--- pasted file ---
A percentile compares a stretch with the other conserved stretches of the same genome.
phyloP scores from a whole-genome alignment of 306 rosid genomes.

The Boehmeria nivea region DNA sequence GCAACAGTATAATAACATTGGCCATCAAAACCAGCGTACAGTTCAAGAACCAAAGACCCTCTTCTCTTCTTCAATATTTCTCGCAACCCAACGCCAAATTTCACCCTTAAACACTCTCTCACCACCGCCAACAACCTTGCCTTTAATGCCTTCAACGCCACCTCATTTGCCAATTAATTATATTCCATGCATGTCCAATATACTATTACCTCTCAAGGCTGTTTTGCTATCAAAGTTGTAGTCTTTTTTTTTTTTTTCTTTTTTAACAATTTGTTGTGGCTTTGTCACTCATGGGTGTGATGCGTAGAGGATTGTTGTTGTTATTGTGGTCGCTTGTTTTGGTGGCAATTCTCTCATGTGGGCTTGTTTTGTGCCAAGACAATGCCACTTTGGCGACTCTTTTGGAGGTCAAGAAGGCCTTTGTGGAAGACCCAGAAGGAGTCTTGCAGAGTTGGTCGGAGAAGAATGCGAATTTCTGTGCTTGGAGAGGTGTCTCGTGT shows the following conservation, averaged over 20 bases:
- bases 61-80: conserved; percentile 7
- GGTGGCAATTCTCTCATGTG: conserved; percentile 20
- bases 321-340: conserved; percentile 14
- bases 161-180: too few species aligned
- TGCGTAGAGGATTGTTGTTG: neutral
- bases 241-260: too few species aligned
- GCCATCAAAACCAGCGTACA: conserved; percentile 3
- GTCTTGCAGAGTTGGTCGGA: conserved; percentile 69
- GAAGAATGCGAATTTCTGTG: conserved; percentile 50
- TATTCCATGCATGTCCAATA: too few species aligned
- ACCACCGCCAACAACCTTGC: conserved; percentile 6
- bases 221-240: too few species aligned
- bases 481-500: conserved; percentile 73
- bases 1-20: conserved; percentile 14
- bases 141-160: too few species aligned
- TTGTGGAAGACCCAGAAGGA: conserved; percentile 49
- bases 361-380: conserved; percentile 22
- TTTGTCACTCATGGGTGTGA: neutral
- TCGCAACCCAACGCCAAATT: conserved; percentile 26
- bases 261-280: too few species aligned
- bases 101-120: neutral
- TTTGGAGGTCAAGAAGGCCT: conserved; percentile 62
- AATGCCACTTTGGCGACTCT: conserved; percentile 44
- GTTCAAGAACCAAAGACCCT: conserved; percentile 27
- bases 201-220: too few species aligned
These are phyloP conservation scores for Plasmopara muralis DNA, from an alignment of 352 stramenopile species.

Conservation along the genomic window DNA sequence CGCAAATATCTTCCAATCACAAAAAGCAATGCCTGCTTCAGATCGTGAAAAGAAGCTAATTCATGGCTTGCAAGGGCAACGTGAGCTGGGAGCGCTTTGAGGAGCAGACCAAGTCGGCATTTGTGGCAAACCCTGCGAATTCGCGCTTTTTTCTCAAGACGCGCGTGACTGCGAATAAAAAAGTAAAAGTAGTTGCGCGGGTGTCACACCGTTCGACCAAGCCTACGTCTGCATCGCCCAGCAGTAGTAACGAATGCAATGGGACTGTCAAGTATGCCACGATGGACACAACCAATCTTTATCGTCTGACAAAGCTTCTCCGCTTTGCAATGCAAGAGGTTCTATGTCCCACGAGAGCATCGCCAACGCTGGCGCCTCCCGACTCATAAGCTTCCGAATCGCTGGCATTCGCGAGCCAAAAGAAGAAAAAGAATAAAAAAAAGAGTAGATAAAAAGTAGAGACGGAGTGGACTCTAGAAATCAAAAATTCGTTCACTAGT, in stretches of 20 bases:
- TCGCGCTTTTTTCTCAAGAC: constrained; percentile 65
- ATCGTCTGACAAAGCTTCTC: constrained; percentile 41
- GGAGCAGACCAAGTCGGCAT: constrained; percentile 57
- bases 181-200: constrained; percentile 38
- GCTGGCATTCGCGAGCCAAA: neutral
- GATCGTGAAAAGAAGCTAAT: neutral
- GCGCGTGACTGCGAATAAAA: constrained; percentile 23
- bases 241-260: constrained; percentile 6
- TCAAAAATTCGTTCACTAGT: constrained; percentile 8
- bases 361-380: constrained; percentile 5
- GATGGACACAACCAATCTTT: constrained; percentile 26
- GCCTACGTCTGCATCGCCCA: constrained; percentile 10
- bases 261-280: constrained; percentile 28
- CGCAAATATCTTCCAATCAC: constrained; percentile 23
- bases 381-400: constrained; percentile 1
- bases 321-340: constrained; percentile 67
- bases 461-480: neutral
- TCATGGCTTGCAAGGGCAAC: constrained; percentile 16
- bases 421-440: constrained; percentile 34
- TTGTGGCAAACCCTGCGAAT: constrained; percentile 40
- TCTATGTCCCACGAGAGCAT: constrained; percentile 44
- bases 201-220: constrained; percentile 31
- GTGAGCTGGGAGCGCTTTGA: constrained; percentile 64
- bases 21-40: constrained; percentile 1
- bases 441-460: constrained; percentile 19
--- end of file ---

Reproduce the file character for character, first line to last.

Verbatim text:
A percentile compares a stretch with the other conserved stretches of the same genome.
phyloP scores from a whole-genome alignment of 306 rosid genomes.

The Boehmeria nivea region DNA sequence GCAACAGTATAATAACATTGGCCATCAAAACCAGCGTACAGTTCAAGAACCAAAGACCCTCTTCTCTTCTTCAATATTTCTCGCAACCCAACGCCAAATTTCACCCTTAAACACTCTCTCACCACCGCCAACAACCTTGCCTTTAATGCCTTCAACGCCACCTCATTTGCCAATTAATTATATTCCATGCATGTCCAATATACTATTACCTCTCAAGGCTGTTTTGCTATCAAAGTTGTAGTCTTTTTTTTTTTTTTCTTTTTTAACAATTTGTTGTGGCTTTGTCACTCATGGGTGTGATGCGTAGAGGATTGTTGTTGTTATTGTGGTCGCTTGTTTTGGTGGCAATTCTCTCATGTGGGCTTGTTTTGTGCCAAGACAATGCCACTTTGGCGACTCTTTTGGAGGTCAAGAAGGCCTTTGTGGAAGACCCAGAAGGAGTCTTGCAGAGTTGGTCGGAGAAGAATGCGAATTTCTGTGCTTGGAGAGGTGTCTCGTGT shows the following conservation, averaged over 20 bases:
- bases 61-80: conserved; percentile 7
- GGTGGCAATTCTCTCATGTG: conserved; percentile 20
- bases 321-340: conserved; percentile 14
- bases 161-180: too few species aligned
- TGCGTAGAGGATTGTTGTTG: neutral
- bases 241-260: too few species aligned
- GCCATCAAAACCAGCGTACA: conserved; percentile 3
- GTCTTGCAGAGTTGGTCGGA: conserved; percentile 69
- GAAGAATGCGAATTTCTGTG: conserved; percentile 50
- TATTCCATGCATGTCCAATA: too few species aligned
- ACCACCGCCAACAACCTTGC: conserved; percentile 6
- bases 221-240: too few species aligned
- bases 481-500: conserved; percentile 73
- bases 1-20: conserved; percentile 14
- bases 141-160: too few species aligned
- TTGTGGAAGACCCAGAAGGA: conserved; percentile 49
- bases 361-380: conserved; percentile 22
- TTTGTCACTCATGGGTGTGA: neutral
- TCGCAACCCAACGCCAAATT: conserved; percentile 26
- bases 261-280: too few species aligned
- bases 101-120: neutral
- TTTGGAGGTCAAGAAGGCCT: conserved; percentile 62
- AATGCCACTTTGGCGACTCT: conserved; percentile 44
- GTTCAAGAACCAAAGACCCT: conserved; percentile 27
- bases 201-220: too few species aligned
These are phyloP conservation scores for Plasmopara muralis DNA, from an alignment of 352 stramenopile species.

Conservation along the genomic window DNA sequence CGCAAATATCTTCCAATCACAAAAAGCAATGCCTGCTTCAGATCGTGAAAAGAAGCTAATTCATGGCTTGCAAGGGCAACGTGAGCTGGGAGCGCTTTGAGGAGCAGACCAAGTCGGCATTTGTGGCAAACCCTGCGAATTCGCGCTTTTTTCTCAAGACGCGCGTGACTGCGAATAAAAAAGTAAAAGTAGTTGCGCGGGTGTCACACCGTTCGACCAAGCCTACGTCTGCATCGCCCAGCAGTAGTAACGAATGCAATGGGACTGTCAAGTATGCCACGATGGACACAACCAATCTTTATCGTCTGACAAAGCTTCTCCGCTTTGCAATGCAAGAGGTTCTATGTCCCACGAGAGCATCGCCAACGCTGGCGCCTCCCGACTCATAAGCTTCCGAATCGCTGGCATTCGCGAGCCAAAAGAAGAAAAAGAATAAAAAAAAGAGTAGATAAAAAGTAGAGACGGAGTGGACTCTAGAAATCAAAAATTCGTTCACTAGT, in stretches of 20 bases:
- TCGCGCTTTTTTCTCAAGAC: constrained; percentile 65
- ATCGTCTGACAAAGCTTCTC: constrained; percentile 41
- GGAGCAGACCAAGTCGGCAT: constrained; percentile 57
- bases 181-200: constrained; percentile 38
- GCTGGCATTCGCGAGCCAAA: neutral
- GATCGTGAAAAGAAGCTAAT: neutral
- GCGCGTGACTGCGAATAAAA: constrained; percentile 23
- bases 241-260: constrained; percentile 6
- TCAAAAATTCGTTCACTAGT: constrained; percentile 8
- bases 361-380: constrained; percentile 5
- GATGGACACAACCAATCTTT: constrained; percentile 26
- GCCTACGTCTGCATCGCCCA: constrained; percentile 10
- bases 261-280: constrained; percentile 28
- CGCAAATATCTTCCAATCAC: constrained; percentile 23
- bases 381-400: constrained; percentile 1
- bases 321-340: constrained; percentile 67
- bases 461-480: neutral
- TCATGGCTTGCAAGGGCAAC: constrained; percentile 16
- bases 421-440: constrained; percentile 34
- TTGTGGCAAACCCTGCGAAT: constrained; percentile 40
- TCTATGTCCCACGAGAGCAT: constrained; percentile 44
- bases 201-220: constrained; percentile 31
- GTGAGCTGGGAGCGCTTTGA: constrained; percentile 64
- bases 21-40: constrained; percentile 1
- bases 441-460: constrained; percentile 19